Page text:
Credit-Card Law Has Painful Impact
Editor’s Note: President Barack Obama and members of Congress are promising a new law to stop credit card companies from using fine print to exploit cardholders. But there’s a catch in the bill – a one-year delay so the companies have time to adjust their business models, essentially another loophole that is hastening rate hikes and credit-limit cuts before the new law can take effect.
Sadly, this rush to beat the new restrictions is hitting the most vulnerable Americans the hardest, from recently laid-off workers to U.S. soldiers whose low pay and frequent deployments make them easy prey for credit card rip-offs, as Brent Budowsky notes in this guest essay first published at The Hill:
As Memorial Day arrives, veterans and military families will be victimized by continued credit card interest rate and fee hikes, and under the House-passed credit card bill, abuses will continue until next Memorial Day, because the effective date of the key provisions of the House bill is a year from enactment.
The President demands passage of the credit card bill by Memorial Day, and is holding a town meeting this week, saying credit card rip-offs do great and unfair damage to Americans during a recession with high and growing joblessness.
Does the President oppose the one-year effective date in the House bill, and favor an immediate end to the rip-off practices he condemns?
If someone is drowning, do we wave the life preserver but say, “Tough luck, you can’t have it for a year”?
Small business is the great engine of growth and innovation, yet millions of small-business owners are victimized by paying for bailouts, then being denied loans by banks hoarding money — and then, needing credit to run their business, having their interest rates hiked, fees increase and credit limits slashed.
Should small-business owners endure another year of these abuses?
Across the heart and soul of America today, millions of workers are desperately trying to save their companies, keep their jobs and make ends meet. Should they spend another year suffering interest rates hiked to as high as 30 percent, rates once banned by usury laws and imposed by organized crime?
Homeowners throughout the land will be on their knees tonight, praying to God that they can continue making payments to avoid being the latest victims of our Grapes of Wrath.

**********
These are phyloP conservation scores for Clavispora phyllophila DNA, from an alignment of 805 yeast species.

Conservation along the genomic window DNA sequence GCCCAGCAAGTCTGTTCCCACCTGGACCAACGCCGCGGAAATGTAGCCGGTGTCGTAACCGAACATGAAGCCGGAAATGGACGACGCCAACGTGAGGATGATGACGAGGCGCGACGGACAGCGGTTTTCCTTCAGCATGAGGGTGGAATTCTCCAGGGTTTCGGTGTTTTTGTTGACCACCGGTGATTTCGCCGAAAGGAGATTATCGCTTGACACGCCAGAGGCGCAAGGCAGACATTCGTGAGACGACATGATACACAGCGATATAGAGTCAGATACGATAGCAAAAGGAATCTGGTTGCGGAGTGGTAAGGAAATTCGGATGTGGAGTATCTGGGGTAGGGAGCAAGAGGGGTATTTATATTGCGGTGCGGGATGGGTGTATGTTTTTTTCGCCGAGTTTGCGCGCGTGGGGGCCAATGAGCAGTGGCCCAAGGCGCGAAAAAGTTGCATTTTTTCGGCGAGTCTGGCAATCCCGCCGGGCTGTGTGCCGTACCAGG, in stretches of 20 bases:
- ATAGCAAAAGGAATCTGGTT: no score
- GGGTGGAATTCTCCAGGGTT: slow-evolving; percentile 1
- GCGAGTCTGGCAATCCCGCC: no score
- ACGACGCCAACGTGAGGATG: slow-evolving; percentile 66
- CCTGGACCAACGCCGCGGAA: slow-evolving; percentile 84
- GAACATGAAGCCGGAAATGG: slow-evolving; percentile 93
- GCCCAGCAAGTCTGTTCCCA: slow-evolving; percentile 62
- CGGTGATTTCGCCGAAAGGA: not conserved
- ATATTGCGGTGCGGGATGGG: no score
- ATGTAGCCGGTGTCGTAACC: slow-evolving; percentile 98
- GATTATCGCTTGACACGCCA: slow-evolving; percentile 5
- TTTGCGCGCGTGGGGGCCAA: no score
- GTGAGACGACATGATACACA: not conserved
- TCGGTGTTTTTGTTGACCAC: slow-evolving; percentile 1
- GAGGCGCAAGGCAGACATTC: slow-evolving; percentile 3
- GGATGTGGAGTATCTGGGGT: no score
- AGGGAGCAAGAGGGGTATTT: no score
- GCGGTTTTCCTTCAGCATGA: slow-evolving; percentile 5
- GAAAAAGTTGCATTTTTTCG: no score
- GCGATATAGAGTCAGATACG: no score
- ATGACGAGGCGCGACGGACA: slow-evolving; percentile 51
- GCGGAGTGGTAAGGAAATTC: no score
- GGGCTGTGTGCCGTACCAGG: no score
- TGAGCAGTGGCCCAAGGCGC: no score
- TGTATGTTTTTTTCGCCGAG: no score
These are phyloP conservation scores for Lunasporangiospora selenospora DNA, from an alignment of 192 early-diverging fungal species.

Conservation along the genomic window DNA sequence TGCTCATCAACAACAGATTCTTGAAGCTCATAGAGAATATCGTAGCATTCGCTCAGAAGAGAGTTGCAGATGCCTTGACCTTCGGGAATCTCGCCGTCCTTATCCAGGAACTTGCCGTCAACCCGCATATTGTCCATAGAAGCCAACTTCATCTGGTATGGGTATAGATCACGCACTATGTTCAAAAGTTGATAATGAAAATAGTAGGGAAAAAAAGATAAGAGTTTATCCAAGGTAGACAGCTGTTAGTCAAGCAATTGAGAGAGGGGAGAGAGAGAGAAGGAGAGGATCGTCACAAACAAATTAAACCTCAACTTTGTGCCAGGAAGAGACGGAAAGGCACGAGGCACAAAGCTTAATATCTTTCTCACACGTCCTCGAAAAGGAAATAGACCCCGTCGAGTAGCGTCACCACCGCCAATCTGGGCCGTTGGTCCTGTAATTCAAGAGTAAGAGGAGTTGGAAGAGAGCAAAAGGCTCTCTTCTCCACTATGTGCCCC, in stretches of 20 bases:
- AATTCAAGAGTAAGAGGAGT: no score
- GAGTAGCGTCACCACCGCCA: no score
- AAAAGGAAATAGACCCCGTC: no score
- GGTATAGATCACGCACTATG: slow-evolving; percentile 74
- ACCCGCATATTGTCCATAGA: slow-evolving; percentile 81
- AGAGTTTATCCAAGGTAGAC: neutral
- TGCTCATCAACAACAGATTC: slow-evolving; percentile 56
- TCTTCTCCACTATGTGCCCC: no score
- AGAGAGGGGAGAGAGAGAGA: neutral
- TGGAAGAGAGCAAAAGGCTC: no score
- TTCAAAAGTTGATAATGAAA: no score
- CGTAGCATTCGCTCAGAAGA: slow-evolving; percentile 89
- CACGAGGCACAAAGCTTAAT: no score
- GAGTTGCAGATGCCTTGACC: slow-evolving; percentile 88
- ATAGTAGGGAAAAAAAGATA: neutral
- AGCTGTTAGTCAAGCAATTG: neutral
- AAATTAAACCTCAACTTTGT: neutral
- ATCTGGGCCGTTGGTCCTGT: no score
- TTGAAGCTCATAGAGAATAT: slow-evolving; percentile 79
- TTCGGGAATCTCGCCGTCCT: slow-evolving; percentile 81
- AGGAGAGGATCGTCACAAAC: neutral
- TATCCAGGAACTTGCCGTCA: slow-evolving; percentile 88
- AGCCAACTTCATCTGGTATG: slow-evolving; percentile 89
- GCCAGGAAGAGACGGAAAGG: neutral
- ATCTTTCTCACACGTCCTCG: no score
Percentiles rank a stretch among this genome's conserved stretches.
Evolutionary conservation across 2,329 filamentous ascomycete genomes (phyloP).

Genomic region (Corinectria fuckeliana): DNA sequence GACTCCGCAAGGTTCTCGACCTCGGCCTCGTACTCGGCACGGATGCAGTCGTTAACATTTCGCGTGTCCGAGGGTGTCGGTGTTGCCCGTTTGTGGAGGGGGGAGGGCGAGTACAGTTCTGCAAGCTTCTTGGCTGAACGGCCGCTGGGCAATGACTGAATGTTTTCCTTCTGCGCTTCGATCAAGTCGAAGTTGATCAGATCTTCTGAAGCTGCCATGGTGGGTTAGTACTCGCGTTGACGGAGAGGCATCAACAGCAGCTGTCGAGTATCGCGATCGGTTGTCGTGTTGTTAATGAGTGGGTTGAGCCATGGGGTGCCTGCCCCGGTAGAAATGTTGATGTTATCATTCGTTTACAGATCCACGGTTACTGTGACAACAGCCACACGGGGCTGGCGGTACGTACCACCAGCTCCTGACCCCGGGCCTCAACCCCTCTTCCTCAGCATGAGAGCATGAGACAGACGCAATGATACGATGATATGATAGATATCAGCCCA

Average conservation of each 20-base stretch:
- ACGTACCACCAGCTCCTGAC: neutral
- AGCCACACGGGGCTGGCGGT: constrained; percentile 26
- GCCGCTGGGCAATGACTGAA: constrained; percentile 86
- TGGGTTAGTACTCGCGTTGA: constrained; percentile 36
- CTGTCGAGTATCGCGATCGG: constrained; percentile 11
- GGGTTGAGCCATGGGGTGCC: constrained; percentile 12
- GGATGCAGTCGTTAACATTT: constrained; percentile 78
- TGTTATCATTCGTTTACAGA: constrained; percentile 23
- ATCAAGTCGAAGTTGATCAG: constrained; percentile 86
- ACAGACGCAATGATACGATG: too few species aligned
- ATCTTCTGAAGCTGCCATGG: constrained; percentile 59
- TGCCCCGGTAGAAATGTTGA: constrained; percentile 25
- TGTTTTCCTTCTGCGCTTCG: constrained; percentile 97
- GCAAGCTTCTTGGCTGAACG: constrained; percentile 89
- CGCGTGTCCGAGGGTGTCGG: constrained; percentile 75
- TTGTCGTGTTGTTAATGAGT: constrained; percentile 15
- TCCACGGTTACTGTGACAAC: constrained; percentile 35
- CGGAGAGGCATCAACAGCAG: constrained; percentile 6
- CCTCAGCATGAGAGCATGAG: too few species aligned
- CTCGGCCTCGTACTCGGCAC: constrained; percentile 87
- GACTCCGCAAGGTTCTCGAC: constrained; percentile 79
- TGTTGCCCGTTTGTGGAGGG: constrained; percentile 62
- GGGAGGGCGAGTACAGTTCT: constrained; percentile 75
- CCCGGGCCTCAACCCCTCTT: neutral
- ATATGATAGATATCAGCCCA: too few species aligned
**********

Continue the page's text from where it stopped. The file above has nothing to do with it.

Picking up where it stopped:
Having paid for the bailout, should they be forced to fall to their knees for another year, begging banks not to impose additional hardships that the President, the House, the Senate and the Fed all claim are abuses that should be ended?
Mr. President and ladies and gentlemen of the Congress, I have been in this town a long time and have seen many things, but even by the standards of “business as usual,” this is horribly and terribly wrong.
If Congress passes this bill, with this effective date, at this time, in this nation, with this hardship befalling so many of our people, this will be remembered by voters as a dark day for Democrats, Republicans and Congress.
When 600 million credit cards receive a “change of terms,” voters -- who receive these letters before this bill is effective, in states and districts throughout the nation -- will rise against those whose votes imposed this pain. Any delayed effective date is a lethal weapon against hard-hit Americans, and will be a lethal weapon to be wielded by any challenger against any incumbent unless this provision is dramatically changed.
Any bill that allows these abuses to continue for another year, or any prolonged period of time, under the guise of ending these abuses, is a fraud against good Americans who are enduring enormous pain through no fault of their own, and deserve far better from those they elect to serve them.
The effective date should be immediate, or the President and Congress should formally ask banks to freeze interest rates for six months, at least, before passage.
Brent Budowsky was an aide to former Sen. Lloyd Bentsen and Bill Alexander, then chief deputy majority whip of the House. He holds an LL.M. degree in international financial law from the London School of Economics. He is a columnist for The Hill newspaper where this article first appeared. He can be e-mailed at email@example.com.
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